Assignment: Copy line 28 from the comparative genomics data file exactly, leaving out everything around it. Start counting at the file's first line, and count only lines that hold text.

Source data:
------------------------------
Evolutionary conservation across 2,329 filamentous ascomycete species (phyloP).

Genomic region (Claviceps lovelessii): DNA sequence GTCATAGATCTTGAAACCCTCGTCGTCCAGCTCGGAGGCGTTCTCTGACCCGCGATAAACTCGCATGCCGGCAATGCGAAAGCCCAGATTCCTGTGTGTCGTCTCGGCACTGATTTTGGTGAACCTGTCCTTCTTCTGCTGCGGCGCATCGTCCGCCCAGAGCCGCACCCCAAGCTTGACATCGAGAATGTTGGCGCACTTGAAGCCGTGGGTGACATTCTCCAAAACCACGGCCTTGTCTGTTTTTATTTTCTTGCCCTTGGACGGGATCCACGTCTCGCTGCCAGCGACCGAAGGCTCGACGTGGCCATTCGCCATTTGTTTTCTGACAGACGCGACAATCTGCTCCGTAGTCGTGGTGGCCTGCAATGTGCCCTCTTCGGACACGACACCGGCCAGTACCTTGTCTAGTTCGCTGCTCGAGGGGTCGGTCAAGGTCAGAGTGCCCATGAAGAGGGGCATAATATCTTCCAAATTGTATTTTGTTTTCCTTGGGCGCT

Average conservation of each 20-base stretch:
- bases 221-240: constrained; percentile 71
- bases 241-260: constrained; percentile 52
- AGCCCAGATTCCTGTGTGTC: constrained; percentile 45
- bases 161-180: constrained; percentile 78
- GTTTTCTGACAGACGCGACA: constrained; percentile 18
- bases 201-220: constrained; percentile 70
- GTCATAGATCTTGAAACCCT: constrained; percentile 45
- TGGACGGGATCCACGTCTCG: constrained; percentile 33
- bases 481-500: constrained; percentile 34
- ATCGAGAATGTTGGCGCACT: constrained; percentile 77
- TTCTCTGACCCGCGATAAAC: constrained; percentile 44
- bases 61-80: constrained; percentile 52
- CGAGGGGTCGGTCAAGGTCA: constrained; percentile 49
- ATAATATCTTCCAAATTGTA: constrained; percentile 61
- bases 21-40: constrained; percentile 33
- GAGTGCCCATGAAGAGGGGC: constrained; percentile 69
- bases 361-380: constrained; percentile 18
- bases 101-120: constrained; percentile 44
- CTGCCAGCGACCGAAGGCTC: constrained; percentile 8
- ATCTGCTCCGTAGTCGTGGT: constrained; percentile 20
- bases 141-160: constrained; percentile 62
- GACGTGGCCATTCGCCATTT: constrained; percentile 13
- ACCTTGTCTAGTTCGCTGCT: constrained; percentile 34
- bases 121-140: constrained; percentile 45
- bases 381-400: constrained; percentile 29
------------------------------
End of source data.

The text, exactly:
- bases 381-400: constrained; percentile 29